Dear Carolyn: So I’m a 20-something in college, and I’m in my first serious relationship. Things are going great – except that I have trouble telling my significant other how I feel about things. Currently, I just have trouble saying, “Hey, I’m a little tired, I don’t want to go out tonight,” or saying, “I love you,” first. (We’ve both said “I love you,” but I almost always say, “I love you, too,” because I’m too shy or nervous to say it first, even though I do love him.)
These are small things, but I’m worried that something might happen that we’ll need to talk about but I won’t be able to. And I have this issue with friends and family; I always have. I hate telling people something is wrong, even when I know they would rush to fix the problem.
How do I stop making myself believe that if I bring up a problem or say how I’m feeling, people will judge me for it?
– Talking About Feelings
A: With all due respect, these aren’t small things.
That you feel too tired to go out is arguably the least consequential, least personal bit of self-representation you’ll ever take on, because it’s not a comment on your companion or the activity and therefore not an insult, it’s just about you and your physical state. At worst, it disappoints your date, and even then, if you decided to go out anyway without speaking up, your being droopy would disappoint your date, anyway, so it’s the closest a statement of feelings can come to a no-strings statement of fact.
At any level, not feeling able to advocate for yourself means you are, effectively, always at the mercy of your friends, family, significant others, even strangers. That makes giving voice to the “small” things nothing less than essential.
What you describe – “I hate telling people something is wrong” – is a state of being doubly displaced when something doesn’t go your way. You feel a wave of discomfort at having something go wrong and then another wave of discomfort at feeling powerless to fix it.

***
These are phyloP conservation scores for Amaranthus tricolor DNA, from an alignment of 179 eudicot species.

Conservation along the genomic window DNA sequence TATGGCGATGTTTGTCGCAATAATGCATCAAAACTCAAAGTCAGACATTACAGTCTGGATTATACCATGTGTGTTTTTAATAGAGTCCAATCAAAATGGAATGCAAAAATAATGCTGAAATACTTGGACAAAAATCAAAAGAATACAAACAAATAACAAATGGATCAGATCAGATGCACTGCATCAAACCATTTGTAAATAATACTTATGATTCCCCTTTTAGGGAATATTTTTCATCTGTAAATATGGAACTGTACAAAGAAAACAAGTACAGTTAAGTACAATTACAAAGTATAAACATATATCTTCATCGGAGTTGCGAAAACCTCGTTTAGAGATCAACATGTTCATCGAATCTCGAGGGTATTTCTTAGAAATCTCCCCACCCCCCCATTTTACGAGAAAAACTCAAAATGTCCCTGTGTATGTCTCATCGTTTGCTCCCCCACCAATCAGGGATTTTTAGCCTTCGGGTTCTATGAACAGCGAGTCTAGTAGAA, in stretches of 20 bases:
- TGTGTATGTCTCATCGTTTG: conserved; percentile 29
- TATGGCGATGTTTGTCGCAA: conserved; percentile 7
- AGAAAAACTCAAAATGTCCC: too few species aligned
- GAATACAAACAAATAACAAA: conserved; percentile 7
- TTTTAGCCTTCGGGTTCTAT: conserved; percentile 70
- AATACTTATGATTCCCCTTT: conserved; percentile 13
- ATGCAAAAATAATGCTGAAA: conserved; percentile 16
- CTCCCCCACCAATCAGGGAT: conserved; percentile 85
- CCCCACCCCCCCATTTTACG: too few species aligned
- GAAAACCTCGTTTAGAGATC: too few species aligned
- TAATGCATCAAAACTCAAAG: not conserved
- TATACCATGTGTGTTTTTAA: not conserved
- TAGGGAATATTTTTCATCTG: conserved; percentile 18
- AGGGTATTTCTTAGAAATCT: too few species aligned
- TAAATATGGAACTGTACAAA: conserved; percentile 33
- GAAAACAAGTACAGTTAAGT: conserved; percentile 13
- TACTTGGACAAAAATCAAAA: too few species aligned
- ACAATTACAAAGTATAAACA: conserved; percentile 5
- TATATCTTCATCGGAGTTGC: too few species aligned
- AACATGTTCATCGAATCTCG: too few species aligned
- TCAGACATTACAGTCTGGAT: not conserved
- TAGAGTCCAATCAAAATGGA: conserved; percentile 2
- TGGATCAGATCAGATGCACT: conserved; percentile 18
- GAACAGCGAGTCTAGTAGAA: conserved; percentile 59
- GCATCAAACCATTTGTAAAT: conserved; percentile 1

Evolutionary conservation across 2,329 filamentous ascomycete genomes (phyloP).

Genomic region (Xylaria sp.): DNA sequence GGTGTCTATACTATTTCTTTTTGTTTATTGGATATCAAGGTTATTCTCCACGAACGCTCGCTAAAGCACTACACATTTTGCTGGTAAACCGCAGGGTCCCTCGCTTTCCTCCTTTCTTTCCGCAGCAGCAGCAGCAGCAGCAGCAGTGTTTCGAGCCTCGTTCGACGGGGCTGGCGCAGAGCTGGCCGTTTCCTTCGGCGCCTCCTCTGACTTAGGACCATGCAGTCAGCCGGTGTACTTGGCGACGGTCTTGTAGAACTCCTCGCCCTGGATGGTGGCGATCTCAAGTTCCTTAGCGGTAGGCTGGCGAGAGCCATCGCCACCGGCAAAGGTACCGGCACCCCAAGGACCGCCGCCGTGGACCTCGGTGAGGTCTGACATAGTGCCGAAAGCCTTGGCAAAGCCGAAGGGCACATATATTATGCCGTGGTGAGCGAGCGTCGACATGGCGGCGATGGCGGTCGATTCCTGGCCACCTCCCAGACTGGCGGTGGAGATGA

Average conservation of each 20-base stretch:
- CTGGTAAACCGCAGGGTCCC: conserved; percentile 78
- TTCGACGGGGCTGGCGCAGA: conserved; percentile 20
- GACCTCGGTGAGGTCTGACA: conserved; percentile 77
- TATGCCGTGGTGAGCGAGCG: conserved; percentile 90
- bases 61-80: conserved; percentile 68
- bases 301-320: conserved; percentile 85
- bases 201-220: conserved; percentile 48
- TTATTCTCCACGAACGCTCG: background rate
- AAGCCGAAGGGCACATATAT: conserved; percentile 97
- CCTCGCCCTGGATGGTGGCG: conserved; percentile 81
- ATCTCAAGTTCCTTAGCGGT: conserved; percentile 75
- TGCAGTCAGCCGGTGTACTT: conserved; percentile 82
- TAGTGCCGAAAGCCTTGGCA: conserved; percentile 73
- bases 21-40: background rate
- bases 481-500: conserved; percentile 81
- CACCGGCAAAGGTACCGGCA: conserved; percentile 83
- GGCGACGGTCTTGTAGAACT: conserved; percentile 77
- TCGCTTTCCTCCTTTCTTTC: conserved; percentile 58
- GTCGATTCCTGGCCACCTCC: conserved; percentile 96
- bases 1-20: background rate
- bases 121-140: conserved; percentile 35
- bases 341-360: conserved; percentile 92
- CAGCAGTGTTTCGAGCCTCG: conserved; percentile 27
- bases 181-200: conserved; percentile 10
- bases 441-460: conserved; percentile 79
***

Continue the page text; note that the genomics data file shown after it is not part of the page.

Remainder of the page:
It’s possible you can walk your way out of this purgatory under your own power, just by recognizing that (1) the imperative of being your own best advocate makes even the smallest expression of your feelings a big thing indeed, and (2) using these opportunities to speak up that you regard as “small” is your clearest path to handling that eventual thing you “need to talk about.”
However, the most difficult part of this process might be one you’re more comfortable addressing with the help of a skilled therapist: You don’t “stop making yourself believe” that people will judge you for stating a problem. People do judge! It’s a simple fact, so envisioning a bond of complete trust with the world that it will never treat you harshly is unrealistic.
This, though, is easy to “make yourself believe”: People may judge, but their liking you is just not as important as your being true to yourself. In fact, being liked is meaningless without being your true self; otherwise, people like your act, not you. Maintaining a facade is physically and emotionally exhausting, and, more important, believing you need one to be likable is slow death to your self-esteem.
People’s reactions to your truth are how you sort the right people – for you – from the wrong ones. You’ll learn who will listen to you and respect your needs and feelings; who will disregard your needs in carrying on with doing whatever they want; and who will be faultlessly kind and respectful in deciding you’re not for them.
So if you can’t even say, “I’m too tired to go out tonight,” without drawing criticism from your mate, then, yes, that will be upsetting, but it’s information that’s essential to judging whether this is a healthy relationship for you – information you won’t get if you’re so criticism-averse that you always just suck it up and go out.
The only way to see the truth of your relationship is by actually stating what you actually want and need. When you see firsthand that upsetting someone doesn’t collapse the sky, buying in to the “Bring it on” mindset becomes a much less frightening step.